|Town/City||Glen Oak NSW|
|Country of Origin||England|
|Date of Birth||1810|
|Year of Arrival in Australia||1854|
|Submitted by||Noel Todd|
It is only speculation as to the motives why my forebears left their homeland, but it can be assumed that the main reason would be a better life. William was one of eight children born into a family that had been in the same county “Durham” since as far as we know the early 16th century and perhaps longer. They had operated a farm “Nutty Hagg” near a small town Byers Green for over two hundred years. At some point around 1830 William left his family home and went to London. He was a Carpenter by trade and he most likely continued his work there. In 1835 he married Ann Green who came from Chelmsford Essex. They had a son William born the same year. Around 1838, probably on the death of his father Christopher the farm was left to the Church that had served the family for hundreds of years, St Andrews Auckland, and the monies gained from rent on this farm has gone to the poor of the area ever since.
The Journey to Australia got off to a strange start. In 1837 William and Wife Ann went to America, they left young William behind in the care of a Great Uncle, we don’t know why, possibly because of unknown dangers. They arrived and settled near New York where they stayed for some time before going to Tennessee where they had a daughter Mary Ann in 1839. They left there sometime after the 1841 English Census and returned to England living in Islington London. It appears that young William was apprenticed as a Carpenter like his father and was left behind to complete his indenture when William, Ann and young Mary Ann boarded the ship “Kate” for their journey to Sydney in late 1853. It appears that the trip was an eventful one at least for my family. There was some angst on board which related to paying passengers having to do some chores on the voyage. My ancestor William was cited as being a troublemaker and referred to by the ships Surgeon as a “Chartist Orator”. We take this to mean he was noted as a leader and speaker for those unhappy with their handling by the ships crew. They didn’t mutiny or anything so bold, but he was fined among others, for his part in the mini-Rebellion.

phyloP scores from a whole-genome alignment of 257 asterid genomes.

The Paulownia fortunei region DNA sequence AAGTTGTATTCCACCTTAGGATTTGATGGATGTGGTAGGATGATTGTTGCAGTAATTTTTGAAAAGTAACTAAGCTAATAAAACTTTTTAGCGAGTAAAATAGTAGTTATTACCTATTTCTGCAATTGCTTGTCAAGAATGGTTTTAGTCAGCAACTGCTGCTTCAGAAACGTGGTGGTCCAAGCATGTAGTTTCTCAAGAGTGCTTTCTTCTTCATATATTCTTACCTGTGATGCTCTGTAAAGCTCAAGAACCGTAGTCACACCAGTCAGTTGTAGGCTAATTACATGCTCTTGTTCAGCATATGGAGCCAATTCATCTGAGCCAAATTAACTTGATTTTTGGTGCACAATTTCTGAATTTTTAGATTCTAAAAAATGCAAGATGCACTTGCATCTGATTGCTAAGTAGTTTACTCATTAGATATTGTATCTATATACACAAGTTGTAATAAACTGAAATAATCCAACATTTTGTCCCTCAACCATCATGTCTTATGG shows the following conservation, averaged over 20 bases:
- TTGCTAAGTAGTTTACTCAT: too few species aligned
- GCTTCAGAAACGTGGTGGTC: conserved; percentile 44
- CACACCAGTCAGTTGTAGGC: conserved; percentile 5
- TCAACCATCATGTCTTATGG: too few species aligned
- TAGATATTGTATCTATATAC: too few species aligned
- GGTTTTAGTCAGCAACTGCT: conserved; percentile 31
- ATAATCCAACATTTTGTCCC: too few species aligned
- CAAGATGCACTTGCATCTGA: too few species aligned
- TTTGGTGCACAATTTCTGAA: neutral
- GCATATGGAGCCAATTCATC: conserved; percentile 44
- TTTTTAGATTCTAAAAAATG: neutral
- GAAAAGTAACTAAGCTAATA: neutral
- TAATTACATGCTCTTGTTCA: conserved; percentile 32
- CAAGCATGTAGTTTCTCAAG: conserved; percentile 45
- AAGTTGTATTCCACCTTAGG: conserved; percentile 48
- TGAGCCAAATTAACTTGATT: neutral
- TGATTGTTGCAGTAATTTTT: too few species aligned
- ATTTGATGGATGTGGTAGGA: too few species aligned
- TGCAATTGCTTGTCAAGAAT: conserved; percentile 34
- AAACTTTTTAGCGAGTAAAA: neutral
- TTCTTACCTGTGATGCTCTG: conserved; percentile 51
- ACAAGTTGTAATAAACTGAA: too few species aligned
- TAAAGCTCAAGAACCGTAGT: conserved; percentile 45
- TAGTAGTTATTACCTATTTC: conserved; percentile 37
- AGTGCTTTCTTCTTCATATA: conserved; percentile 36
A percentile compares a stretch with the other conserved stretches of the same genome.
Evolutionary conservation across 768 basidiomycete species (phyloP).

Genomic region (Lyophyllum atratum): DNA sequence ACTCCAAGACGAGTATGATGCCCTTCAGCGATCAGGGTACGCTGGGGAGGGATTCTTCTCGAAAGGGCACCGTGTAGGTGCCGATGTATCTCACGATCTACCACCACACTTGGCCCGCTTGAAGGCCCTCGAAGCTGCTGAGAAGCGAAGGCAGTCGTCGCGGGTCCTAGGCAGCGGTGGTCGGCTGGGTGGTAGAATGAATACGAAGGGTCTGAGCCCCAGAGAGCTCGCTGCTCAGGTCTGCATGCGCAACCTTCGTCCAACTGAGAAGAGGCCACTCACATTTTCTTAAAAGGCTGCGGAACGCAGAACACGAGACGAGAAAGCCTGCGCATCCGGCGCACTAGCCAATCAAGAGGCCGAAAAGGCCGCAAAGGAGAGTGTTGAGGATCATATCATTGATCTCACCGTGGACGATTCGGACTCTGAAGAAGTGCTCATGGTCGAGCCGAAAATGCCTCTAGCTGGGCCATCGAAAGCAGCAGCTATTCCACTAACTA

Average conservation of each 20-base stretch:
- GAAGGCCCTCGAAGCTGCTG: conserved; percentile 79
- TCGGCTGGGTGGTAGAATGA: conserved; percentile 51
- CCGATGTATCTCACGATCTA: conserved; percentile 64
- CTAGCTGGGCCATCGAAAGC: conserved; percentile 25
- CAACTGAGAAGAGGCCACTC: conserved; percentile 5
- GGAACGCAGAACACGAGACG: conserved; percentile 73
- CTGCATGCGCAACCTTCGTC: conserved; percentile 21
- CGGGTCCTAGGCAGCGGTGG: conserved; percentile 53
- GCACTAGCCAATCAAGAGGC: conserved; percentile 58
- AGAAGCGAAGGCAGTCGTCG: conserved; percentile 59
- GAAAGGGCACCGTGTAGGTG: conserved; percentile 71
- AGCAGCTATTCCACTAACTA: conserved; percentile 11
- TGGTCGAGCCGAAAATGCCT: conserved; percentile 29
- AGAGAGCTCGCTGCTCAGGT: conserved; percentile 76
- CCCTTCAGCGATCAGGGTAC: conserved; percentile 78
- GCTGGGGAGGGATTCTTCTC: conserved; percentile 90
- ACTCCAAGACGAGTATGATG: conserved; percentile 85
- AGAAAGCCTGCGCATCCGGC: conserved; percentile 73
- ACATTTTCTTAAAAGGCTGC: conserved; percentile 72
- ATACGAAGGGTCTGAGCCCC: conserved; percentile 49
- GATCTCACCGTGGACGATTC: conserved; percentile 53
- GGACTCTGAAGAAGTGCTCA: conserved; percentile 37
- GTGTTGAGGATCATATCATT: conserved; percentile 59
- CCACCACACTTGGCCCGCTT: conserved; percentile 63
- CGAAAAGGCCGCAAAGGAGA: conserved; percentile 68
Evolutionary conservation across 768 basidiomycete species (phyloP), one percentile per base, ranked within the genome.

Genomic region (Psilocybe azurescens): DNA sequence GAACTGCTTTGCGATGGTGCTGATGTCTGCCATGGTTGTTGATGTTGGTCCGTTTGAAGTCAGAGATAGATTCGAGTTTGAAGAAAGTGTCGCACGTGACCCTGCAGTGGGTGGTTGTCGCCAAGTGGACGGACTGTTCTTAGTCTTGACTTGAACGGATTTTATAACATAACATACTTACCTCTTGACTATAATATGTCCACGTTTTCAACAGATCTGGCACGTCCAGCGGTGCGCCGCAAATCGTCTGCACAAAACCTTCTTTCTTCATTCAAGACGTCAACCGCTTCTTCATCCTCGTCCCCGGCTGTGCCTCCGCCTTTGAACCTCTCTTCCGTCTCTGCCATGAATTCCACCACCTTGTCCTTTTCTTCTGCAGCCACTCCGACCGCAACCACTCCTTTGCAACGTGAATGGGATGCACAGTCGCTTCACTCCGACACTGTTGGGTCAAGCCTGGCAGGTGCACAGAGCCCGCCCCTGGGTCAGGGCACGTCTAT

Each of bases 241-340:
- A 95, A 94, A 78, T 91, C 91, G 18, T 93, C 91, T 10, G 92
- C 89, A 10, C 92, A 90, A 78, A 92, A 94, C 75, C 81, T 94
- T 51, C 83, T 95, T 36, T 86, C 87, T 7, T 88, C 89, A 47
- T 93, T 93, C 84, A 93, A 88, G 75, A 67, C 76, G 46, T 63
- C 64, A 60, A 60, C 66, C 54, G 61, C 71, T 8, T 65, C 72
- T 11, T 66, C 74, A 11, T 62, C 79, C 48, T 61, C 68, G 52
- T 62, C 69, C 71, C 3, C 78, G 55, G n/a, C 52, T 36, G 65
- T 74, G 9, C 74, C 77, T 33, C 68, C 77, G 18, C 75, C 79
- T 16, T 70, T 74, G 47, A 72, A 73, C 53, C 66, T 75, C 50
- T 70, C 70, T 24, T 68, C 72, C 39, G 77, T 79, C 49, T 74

Sydney was a growing city and buildings had sprung up with little forethought as to the eventual makeup. Unlike Melbourne it was remarkably unplanned, narrow dingy streets bordered the main part not unlike London. Crime was rife and making a living was harder than expected. They chose to stay in the City area and settled at Chippendale in Kensington Street. From what we have found out Williams health deteriorated rapidly after arrival in 1854 and he was confined to home before his death in 1859. Young William took over the finances of the household after arriving in 1856 he went from Adelaide to Braidwood, NSW, presumably for the Goldfields there. He met and married Elizabeth Guest there in 1860 before returning to Sydney to live at Paddington where they had one son William, my Grandfather in 1860.
William Todd 1860 married twice and had three children to those marriages. He then met my Grandmother Harriett Ainger who had been married in Melbourne but was estranged from her husband; she had two children to Frederick Lenke who stayed on in Melbourne. William and Harriett had a further six children, two of whom became well known Boxers, one an Australian champion. He also fathered another champion William “Billy Todd”. My father Frank became a hairdresser and was forever after referred to as “Sweeney Todd” He met my mother Clarice, the daughter of a German immigrant family, married in 1933 and had four sons, the eldest passed away aged only 9 from Tetanus in 1945, injured while celebrating the end of WW2.
My family had its roots in Durham County near Newcastle England and now 200 years later my small family lives in Durham County near Newcastle, NSW Australia. Who knows what lies ahead?